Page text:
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S. Koreans Resolve a Constitutional Issue : Ruling Party, Opposition Agree on Timing of Parliamentary Vote

September 17, 1987|DAVID HOLLEY | Times Staff Writer

SEOUL, South Korea — The ruling party and the main opposition party on Wednesday resolved a dispute over the timing of parliamentary elections, taking a major step toward approval of a constitutional amendment aimed at bringing democracy to South Korea.

Negotiators for the ruling Democratic Justice Party and the opposition Reunification Democratic Party agreed that elections for the National Assembly should take place within six months after promulgation of the new constitution.

Promulgation is expected late next month after the new constitution is approved by the National Assembly and by the electorate in a national referendum. The new constitution is to provide the framework for a mid-December presidential election, the first free presidential election in this country in 16 years.

The ruling party had insisted that parliamentary elections be held before Feb. 25, when President Chun Doo Hwan is scheduled to leave office after completing a seven-year term. The opposition had wanted an April date.

The practical effect of the compromise language announced Wednesday was not immediately clear, but most of the South Korean press interpreted it to mean that National Assembly elections are likely to take place in February.

This is partly because Chun has constitutional authority to dissolve the current National Assembly but the president to be elected under the new constitution will not have this power.

"Our party still favors holding the general elections sometime before the inauguration of the new government next February," Assemblyman Choi Young Choul of the ruling party told the Korea Times.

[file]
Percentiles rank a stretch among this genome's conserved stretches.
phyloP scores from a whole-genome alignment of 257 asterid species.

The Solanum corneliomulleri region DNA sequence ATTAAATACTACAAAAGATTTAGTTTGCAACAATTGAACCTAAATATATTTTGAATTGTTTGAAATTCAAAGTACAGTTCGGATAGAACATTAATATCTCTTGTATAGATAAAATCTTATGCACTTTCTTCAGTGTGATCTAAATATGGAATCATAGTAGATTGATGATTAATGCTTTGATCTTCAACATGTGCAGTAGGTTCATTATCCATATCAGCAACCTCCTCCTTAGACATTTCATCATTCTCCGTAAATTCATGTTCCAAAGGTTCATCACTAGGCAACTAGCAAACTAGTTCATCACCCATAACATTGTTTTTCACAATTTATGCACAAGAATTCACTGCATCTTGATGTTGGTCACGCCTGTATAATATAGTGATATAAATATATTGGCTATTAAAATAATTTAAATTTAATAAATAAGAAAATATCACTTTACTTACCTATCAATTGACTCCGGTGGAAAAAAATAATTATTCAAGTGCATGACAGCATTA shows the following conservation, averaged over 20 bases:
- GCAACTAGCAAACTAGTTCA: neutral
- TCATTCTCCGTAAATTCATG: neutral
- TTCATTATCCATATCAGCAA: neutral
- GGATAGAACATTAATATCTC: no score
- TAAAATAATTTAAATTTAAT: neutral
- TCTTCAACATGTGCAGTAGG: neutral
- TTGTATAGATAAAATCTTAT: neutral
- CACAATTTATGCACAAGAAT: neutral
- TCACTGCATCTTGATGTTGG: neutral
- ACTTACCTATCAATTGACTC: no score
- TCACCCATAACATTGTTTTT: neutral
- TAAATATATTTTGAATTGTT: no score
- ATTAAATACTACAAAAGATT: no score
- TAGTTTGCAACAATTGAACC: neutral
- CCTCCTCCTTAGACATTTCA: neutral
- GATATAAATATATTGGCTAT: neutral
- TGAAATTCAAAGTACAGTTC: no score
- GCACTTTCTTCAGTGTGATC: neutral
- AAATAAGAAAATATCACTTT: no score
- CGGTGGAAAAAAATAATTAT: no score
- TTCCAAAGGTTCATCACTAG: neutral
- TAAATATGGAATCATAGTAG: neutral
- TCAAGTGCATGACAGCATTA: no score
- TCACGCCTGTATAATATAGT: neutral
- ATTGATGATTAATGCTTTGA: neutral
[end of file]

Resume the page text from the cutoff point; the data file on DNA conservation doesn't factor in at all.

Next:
Opposition Assemblyman Park Yong Man told reporters that a specific date for the parliamentary elections will be decided in consultation between Chun and his elected successor.

Wednesday's agreement paves the way for submission of the final draft of the constitutional amendment to the National Assembly. This is now expected to take place Friday or Saturday.

Meanwhile, competition appears to be intensifying between Kim Young Sam, 58, president of the opposition Reunification Democratic Party, and Kim Dae Jung, 63, South Korea's other top opposition leader, over which of them should be the party nominee in the December election.

Aides to Kim Dae Jung said Wednesday that he intends to go ahead with plans to make more campaign-style trips to provincial cities later this month, despite a request from Kim Young Sam that he discontinue such activities until a decision is made on who should be the nominee.

The two Kims have pledged that just one of them will run in the December election, but they have not agreed on who it should be.

Roh Tae Woo, 54, head of the Democratic Justice Party and its presidential nominee, arrives in Tokyo today on his way back to South Korea from a visit to Washington. He is due in Seoul on Saturday.

Kim Jong Pil, 61, prime minister under the late President Park Chung Hee and chief architect of the 1961 coup that put Park in power, has given strong hints in recent days that he intends to join the presidential race as a third-party candidate.

Supporters of Kim Jong Pil include at least half a dozen assemblymen who are members of the Korea National Party, which holds 20 of the National Assembly's 273 seats. He is expected to take steps to form a new party and to announce his candidacy this month.

Kim Dae Jung has said he believes that a Kim Jong Pil candidacy would draw support away from Roh rather than from the main opposition nominee.

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